December 2, 2022

Bird Strike Grounds Plane

Bird strike grounds plane in Chicago. On Friday, a United Airlines flight was diverted back to Chicago’s O’Hare International Airport due to a bird strike shortly after takeoff, the airline reported.

A Boeing 737-900 was used for flight 1930, which was headed for Miami International Airport.

United Airlines issued a statement saying, “The aircraft landed safely and passengers disembarked at the gate.” The airline withheld information on any potential harm to the jet.

With her husband, Kimberly Fiock took the flight on Friday morning.

According to Fiock to CNN, “I knew something was amiss because there was fire below the wing that was coming out in spurts, and it seemed sort of jerky.”

Fiock claimed that until the plane touched down, she was unaware that the issue was the result of birds. I’m so appreciative to the crew and the pilots for getting us back safely, she remarked.

 

Bird strike grounds plane in Chicago

According to the flight-tracking website FlightAware, Flight 1930 departed at 10:47 a.m. local time. It arrived back at O’Hare 42 minutes later.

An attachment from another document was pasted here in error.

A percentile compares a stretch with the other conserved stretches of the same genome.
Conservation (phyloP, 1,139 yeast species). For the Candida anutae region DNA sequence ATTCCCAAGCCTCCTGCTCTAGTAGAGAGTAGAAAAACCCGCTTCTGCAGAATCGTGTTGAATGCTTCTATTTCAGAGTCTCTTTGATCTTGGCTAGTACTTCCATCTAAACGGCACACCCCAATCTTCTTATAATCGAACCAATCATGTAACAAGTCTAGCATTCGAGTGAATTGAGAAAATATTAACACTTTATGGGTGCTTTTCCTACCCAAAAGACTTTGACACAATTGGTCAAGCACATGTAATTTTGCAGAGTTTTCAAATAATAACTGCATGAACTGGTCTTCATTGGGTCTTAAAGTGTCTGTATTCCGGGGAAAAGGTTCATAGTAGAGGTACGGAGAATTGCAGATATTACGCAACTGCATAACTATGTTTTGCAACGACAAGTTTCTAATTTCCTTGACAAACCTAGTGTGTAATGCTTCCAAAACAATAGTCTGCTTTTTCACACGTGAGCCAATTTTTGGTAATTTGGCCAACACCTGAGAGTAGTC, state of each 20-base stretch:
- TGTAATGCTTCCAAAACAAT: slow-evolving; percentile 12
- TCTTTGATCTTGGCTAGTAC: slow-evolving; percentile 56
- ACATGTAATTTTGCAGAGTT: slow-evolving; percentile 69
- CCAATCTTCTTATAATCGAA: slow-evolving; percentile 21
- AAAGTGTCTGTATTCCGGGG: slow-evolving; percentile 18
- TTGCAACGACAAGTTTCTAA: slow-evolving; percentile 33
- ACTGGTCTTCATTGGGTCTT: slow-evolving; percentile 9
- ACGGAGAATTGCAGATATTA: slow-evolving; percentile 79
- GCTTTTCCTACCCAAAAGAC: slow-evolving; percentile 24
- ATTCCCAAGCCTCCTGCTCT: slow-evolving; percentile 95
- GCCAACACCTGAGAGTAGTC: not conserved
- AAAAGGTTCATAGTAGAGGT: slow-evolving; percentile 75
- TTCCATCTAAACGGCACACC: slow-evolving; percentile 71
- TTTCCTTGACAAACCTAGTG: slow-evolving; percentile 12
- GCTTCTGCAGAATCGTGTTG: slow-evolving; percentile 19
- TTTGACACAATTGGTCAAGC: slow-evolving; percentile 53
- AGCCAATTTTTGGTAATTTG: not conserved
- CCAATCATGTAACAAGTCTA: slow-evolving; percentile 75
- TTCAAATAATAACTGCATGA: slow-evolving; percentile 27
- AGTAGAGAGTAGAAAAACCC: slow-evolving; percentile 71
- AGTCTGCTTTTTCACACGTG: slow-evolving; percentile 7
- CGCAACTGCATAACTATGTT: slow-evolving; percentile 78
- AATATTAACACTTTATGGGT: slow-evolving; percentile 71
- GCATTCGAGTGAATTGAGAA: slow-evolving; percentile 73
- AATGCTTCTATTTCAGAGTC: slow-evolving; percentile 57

According to the airline, a new aircraft was assigned to the trip, and it departed early on Friday afternoon.
In 2019, there were more than 17,000 animal strikes at 753 US airports, according to the Federal Aviation Administration.

According to the FAA, engines account for around 25% of all damaged airplane components. The most often damaged part of civil aircraft in the US.

The FAA keeps note of such instances in its Wildlife Strike Database.

The FAA reports on its wildlife website that there are more wildlife strikes with aircraft.

According to the FAA website, strikes rose consistently from around 1,800 in 1990 to 16,000 in 2018.

According to the FAA website, “the observed increase in reported wildlife strikes” has been caused by expanding wildlife populations. As well as an increase in aircraft movements, a tendency toward faster and quieter aircraft, and outreach to the aviation community.

After two birds struck the plane’s twin engines in 2009, pilot Chesley B. “Sully” Sullenberger III made a dramatic emergency landing of US Airways Flight 1549 on the Hudson River in New York City.

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